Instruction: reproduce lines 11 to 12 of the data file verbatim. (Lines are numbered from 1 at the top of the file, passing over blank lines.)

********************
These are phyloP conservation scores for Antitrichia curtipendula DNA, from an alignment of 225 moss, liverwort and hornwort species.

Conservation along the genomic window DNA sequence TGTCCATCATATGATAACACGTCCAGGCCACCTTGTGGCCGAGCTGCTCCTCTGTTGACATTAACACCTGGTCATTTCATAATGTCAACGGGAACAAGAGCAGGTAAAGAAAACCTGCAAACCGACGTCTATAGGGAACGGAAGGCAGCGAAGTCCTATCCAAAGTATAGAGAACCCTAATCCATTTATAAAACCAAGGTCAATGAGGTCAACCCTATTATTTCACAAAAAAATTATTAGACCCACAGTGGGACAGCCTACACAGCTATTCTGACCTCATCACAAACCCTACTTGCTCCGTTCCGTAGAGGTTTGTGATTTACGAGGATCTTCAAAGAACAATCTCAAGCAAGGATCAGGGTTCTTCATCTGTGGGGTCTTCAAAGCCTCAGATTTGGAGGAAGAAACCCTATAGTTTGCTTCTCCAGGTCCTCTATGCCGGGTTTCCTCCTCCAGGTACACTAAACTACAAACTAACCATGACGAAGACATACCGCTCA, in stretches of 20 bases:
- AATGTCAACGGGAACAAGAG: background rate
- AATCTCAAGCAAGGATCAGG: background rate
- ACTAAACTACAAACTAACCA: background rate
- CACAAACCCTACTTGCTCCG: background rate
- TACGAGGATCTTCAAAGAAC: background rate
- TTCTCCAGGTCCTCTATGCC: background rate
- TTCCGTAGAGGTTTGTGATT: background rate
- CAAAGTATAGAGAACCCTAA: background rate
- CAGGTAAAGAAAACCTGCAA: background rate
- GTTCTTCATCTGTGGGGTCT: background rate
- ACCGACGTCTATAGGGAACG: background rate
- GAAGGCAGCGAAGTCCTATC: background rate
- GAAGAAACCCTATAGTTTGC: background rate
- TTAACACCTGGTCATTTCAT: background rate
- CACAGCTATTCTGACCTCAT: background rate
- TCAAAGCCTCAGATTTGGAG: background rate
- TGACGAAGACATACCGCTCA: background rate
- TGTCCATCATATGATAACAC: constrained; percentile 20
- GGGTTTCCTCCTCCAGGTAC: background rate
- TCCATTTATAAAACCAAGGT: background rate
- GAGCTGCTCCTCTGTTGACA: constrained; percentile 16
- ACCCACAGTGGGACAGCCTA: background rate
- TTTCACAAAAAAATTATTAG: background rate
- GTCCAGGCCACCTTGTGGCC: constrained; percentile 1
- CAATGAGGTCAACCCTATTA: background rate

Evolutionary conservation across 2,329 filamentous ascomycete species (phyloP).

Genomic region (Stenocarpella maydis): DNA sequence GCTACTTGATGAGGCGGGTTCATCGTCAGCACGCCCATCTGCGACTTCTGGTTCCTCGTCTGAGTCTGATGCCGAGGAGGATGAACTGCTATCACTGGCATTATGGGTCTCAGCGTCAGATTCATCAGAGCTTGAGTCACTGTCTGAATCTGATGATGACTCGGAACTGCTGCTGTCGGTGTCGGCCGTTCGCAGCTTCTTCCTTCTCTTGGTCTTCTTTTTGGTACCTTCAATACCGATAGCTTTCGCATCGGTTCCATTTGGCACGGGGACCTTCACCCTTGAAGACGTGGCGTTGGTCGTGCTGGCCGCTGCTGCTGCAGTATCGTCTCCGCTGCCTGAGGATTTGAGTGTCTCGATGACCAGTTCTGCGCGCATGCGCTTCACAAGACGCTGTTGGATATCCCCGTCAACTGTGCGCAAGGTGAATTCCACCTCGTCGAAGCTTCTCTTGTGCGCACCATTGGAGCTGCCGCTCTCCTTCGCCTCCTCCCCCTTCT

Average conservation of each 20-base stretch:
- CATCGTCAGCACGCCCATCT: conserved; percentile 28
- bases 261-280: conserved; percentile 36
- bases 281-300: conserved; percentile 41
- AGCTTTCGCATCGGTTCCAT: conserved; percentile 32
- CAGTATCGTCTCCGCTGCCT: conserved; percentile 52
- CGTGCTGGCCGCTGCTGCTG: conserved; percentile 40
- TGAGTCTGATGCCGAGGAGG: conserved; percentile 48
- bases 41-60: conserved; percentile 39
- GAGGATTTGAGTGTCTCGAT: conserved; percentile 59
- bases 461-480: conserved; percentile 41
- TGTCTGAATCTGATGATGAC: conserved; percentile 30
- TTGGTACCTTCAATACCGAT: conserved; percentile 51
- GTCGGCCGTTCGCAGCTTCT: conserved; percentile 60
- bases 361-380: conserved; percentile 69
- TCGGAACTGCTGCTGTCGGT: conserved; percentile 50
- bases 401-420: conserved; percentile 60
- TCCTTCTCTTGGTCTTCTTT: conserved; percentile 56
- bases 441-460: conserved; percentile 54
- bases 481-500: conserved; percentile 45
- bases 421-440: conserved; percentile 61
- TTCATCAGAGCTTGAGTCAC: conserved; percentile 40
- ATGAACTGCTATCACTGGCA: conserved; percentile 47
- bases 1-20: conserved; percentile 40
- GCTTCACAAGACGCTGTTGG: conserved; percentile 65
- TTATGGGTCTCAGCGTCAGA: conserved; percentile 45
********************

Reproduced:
- CAGGTAAAGAAAACCTGCAA: background rate
- GTTCTTCATCTGTGGGGTCT: background rate